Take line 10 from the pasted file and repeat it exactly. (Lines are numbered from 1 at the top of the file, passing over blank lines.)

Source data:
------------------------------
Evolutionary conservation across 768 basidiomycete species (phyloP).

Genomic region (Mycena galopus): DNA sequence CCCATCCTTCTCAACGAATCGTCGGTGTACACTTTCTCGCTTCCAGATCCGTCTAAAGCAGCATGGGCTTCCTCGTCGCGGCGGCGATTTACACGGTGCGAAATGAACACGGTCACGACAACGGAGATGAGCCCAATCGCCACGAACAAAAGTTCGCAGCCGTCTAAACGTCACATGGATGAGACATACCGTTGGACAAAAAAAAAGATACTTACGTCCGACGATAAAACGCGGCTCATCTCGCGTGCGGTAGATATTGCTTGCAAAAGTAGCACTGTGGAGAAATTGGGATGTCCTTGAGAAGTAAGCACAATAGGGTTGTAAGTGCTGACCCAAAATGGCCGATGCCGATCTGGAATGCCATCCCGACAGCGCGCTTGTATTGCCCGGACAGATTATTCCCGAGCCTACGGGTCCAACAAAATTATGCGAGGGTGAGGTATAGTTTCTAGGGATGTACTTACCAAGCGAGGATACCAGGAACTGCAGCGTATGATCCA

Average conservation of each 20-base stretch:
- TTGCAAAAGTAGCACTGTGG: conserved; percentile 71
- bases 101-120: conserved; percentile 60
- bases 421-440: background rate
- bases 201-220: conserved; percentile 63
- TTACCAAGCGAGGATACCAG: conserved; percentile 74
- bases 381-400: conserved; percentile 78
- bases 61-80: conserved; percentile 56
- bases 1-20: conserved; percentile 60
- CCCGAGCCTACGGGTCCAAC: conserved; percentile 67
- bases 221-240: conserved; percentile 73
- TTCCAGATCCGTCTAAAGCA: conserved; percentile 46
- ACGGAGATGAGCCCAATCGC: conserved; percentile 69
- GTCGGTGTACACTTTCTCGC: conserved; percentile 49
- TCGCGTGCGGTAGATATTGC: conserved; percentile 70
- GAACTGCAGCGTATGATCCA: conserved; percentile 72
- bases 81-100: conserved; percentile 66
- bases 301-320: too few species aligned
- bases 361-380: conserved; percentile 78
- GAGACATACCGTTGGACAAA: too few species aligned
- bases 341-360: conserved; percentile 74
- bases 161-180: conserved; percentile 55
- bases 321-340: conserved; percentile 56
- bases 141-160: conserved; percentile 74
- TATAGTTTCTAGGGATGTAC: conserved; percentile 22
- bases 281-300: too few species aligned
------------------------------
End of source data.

- bases 61-80: conserved; percentile 56